I can count on my hands the number of times I have gone out on New Year’s Eve for a party. Here are a few of those memories: 1. with a friend in college who proceeded to get uproariously drunk and puked everywhere; 2. with a former partner who took me to a party to “celebrate” the year 2000 coming in at his nutty friend’s house who wanted to have my preschool aged son sleep in a room with all of his guns; and 3. with a different partner at a botanical garden in Cape Town (lovely night, too bad the guy is an ass and this memory has turned to shit).

I sat last night and thought this one through. Being home and rejecting the expectation I “should” be out at a party was a much better way to spend the evening. A mini revolution. I am tired of the fictions.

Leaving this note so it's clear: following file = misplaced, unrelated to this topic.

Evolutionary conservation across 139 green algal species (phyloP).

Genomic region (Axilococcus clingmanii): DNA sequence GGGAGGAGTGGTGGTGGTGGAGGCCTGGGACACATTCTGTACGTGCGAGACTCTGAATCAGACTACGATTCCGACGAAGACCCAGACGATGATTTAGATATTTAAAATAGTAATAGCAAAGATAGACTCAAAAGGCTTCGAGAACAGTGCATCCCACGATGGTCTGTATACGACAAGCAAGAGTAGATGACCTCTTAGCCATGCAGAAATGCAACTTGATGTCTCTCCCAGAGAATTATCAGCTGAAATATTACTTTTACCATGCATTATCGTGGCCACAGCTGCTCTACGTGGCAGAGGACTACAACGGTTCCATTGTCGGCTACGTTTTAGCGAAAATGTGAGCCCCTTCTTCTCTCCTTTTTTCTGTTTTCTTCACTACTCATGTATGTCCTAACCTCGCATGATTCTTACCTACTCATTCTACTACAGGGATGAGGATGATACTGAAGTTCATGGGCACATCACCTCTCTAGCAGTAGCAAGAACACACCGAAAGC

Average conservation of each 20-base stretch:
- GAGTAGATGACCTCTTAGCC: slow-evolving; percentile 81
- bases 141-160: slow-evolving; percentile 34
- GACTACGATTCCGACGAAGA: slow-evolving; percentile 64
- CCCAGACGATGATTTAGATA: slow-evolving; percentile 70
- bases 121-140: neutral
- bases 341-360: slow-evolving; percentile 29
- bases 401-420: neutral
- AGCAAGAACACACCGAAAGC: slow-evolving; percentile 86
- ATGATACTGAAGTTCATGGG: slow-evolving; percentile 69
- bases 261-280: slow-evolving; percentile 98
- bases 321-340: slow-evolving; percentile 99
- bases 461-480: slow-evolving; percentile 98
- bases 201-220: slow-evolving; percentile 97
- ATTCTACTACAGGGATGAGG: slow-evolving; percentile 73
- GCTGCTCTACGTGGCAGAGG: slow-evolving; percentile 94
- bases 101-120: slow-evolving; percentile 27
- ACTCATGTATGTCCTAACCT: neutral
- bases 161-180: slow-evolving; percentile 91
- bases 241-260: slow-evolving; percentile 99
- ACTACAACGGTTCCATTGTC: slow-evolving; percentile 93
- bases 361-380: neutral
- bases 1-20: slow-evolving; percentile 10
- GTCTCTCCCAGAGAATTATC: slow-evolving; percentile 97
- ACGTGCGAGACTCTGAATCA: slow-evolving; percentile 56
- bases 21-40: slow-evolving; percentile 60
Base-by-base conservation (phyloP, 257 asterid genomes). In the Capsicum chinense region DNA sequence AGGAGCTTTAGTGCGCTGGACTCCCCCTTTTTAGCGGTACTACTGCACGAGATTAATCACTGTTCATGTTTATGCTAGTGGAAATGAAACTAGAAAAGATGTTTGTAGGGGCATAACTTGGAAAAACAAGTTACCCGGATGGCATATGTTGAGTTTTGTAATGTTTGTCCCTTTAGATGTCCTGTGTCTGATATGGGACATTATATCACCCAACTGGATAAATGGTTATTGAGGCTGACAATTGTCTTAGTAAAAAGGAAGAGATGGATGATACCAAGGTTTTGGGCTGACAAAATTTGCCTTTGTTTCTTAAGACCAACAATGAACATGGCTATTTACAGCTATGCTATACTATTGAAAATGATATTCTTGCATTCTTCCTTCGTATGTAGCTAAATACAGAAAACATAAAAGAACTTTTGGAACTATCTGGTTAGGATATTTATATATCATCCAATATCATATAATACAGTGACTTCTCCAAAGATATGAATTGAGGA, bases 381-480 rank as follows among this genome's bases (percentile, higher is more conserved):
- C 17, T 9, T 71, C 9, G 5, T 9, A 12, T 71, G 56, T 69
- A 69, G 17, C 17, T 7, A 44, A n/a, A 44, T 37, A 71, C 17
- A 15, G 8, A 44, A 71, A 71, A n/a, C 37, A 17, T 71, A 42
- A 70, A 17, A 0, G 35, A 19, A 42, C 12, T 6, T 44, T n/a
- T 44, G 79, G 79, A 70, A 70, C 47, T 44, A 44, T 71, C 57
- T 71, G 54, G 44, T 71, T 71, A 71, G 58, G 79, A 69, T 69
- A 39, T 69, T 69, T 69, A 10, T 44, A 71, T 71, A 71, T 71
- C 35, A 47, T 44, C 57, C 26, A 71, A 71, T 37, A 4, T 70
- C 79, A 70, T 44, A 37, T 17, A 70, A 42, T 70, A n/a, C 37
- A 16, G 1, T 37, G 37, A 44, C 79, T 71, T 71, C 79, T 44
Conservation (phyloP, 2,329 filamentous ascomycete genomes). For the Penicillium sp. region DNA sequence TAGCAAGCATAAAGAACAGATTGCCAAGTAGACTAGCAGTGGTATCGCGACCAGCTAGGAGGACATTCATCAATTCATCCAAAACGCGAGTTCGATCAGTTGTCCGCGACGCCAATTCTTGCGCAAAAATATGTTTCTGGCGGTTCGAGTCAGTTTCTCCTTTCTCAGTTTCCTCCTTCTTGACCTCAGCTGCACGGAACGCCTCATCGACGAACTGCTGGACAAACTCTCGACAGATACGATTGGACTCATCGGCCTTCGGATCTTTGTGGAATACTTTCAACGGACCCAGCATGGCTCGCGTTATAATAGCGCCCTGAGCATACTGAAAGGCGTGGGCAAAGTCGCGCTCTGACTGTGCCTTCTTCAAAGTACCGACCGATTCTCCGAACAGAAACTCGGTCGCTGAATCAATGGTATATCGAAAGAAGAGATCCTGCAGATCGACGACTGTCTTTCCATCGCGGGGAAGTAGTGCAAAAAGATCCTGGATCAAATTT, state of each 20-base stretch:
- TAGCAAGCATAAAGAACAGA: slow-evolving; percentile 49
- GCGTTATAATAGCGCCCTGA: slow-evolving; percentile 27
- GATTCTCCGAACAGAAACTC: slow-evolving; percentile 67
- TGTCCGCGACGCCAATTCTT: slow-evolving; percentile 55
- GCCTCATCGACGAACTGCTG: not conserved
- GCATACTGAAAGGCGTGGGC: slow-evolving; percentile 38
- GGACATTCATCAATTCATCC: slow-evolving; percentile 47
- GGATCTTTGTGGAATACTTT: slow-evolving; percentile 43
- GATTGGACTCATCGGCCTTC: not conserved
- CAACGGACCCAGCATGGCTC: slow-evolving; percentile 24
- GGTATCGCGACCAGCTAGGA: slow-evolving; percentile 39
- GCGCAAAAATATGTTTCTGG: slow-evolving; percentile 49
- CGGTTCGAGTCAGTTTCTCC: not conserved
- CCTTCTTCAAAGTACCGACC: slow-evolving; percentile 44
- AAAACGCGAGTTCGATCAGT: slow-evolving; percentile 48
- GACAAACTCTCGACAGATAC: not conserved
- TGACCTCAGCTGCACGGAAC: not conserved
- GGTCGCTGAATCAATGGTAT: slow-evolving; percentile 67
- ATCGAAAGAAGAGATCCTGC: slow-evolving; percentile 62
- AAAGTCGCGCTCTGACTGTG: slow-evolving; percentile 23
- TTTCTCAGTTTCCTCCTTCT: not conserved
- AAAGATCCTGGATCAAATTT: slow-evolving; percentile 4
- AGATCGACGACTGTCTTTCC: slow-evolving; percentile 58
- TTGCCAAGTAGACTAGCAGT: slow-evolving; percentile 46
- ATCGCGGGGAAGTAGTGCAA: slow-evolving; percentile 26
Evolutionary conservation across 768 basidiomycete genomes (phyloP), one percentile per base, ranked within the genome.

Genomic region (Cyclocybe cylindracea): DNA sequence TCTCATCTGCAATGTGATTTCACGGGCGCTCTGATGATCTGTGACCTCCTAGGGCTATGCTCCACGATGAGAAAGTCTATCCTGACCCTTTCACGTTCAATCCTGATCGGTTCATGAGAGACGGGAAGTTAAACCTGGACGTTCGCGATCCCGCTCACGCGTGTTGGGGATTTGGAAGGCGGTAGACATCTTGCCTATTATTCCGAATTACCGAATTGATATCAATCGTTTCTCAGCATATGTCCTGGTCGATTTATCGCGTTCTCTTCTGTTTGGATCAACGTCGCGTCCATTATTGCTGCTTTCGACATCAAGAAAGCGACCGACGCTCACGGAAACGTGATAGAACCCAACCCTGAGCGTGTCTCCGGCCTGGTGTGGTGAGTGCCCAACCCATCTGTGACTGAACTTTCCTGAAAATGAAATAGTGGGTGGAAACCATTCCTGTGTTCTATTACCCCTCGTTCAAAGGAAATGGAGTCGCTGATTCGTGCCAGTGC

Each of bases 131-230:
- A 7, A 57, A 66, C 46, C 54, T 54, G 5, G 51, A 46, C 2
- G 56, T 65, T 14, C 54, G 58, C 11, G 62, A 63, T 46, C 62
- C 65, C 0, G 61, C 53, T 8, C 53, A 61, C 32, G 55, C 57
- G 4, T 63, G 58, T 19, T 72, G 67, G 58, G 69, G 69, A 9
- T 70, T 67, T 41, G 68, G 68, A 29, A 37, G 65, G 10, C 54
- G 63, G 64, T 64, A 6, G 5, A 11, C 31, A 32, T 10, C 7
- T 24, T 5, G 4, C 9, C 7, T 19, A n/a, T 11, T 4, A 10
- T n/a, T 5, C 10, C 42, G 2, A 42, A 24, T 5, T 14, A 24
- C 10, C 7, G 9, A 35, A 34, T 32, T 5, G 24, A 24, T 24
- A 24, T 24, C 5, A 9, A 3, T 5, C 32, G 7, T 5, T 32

Good People

Lastly, how about the notion “good people will have good things come to them”? When tragedy happens to good people, everyone is shocked. Why? We can certainly have empathy, but bad stuff happens and being a good person is no shield.

Conversely, when someone has horrible stuff happen to them we think somehow they deserved it. Why? Sometimes, stuff just happens.

Also wrapped into our notions of what makes a “good” person are weird things like attractiveness, race, religion, education, and economic class. Too often poor people are considered “low life” and hence deserving of horrible maladies. Why? Also, being a Christian does not automatically make someone better. Again, perhaps actions should determine if the title of “good person” should be bestowed. Nothing else.